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  • HouseOfCopper

    One other bonus about the garden city concept is that it lights a fire in the mind...Wouldn't it be great to master plan a city in such a way that water ways could take you into the heart of the city.

    I find that in current times the human imagination has a dampener placed on it and cities lack a beauty that could and should part of their reality.

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  • Anon makes a good point. If you replace Garden Cities with New Towns you have a similar objective. I am a townie - I grew up in an industrial town, I did my time in London and I now live in a small (100k) town. Cities are indeed efficient, but you need to address the human in all this (which is what I thought architecture was about).

    Given the choice most people would prefer to live in a house, with garden, with low density accommodation. Outside London and the South East there are in fact many suitable locations that enable this within an urban context. Perhaps that is what needs to be addressed? Perhaps the core of the issue is that the UK is too South East centric?

    It would be interesting to see what the brand architects would do with masterplanning growth in a smalltown from 100k to 150k population, or, indeed, the reverse (as indeed is happening in many places). These, I think, are the true issues of the day rather than building new cities and towns.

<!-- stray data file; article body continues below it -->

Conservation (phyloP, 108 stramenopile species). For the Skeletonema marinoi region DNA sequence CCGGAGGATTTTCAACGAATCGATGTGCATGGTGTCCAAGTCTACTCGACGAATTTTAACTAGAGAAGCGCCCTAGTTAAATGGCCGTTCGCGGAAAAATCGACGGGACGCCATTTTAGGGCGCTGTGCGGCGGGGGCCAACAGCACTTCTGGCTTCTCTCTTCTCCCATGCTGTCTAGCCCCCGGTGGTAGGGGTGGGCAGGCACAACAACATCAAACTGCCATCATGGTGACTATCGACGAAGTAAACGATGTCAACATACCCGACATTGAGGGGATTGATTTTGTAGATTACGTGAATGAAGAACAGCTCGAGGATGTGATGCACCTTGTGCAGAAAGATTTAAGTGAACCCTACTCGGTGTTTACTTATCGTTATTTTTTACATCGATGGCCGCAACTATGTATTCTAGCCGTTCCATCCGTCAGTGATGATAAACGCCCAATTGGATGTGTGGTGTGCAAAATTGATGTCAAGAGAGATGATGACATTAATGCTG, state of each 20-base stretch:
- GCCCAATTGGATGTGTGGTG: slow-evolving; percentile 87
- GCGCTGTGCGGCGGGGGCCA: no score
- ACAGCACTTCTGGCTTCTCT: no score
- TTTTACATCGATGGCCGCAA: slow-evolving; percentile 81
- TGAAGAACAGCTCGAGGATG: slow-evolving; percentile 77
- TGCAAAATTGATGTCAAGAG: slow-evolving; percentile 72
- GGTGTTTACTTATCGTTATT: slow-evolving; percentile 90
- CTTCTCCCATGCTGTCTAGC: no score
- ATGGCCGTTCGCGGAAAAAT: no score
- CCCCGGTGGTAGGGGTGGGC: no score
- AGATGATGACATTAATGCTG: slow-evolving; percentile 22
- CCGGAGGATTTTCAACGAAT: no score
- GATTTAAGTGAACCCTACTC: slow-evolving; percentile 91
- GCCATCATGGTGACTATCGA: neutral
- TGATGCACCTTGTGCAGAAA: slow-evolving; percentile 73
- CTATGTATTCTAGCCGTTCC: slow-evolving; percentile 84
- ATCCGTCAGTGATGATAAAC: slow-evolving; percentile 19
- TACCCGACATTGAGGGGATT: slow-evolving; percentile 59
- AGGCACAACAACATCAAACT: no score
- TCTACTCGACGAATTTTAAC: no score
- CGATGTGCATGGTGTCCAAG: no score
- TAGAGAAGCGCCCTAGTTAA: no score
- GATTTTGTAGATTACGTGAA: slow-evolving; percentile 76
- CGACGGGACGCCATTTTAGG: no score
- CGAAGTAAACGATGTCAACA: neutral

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  • Munter Roe

    I'm sick of greenies.

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  • This ignites an interesting debate about the battle of the professions ... as an Architect I am not suprised that Rogers sees buildings (ie Architecture) as the way to solve our problems. I would argue that Town Planners (in the traditonal sense, not box tickers in develpment control) should be more involved, as should Landscape Architects (and a raft of other professionals). A well-planned new town or garden city can indeed be sustainable as long as it is well connected with public transport and people are not dependant on motor vehicles. It is time for all built environment professionals to work together to solve this one.

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  • Simon  Quinlank

    I don't think Rogers 44 storey private residential tower at the Elephant and Castle is the right solution either. But then he has a selective way of interpreting his own office's output.

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  • Families with young children will always want to live in a house with a garden. We can build high-density residential neighbourhoods by varying the mix of housing types. The right balance can provide compact neighbourhoods, green spaces, and enough people to support local transport services and local businesses.

    This is hardly a new finding though. Go back sixty years to the 1949 housing manual (published in Britain by the Ministry of Health and the Ministry of Works) and you'll find it identifies this very approach. See here for an example


    Last year, MJP Architects also produced a report called Sustainable Suburbia that discussed high density housing in a green setting ("a walkable garden suburb"). This formed part of an exhibition at New London Architecture and you can see the exhibition panels here: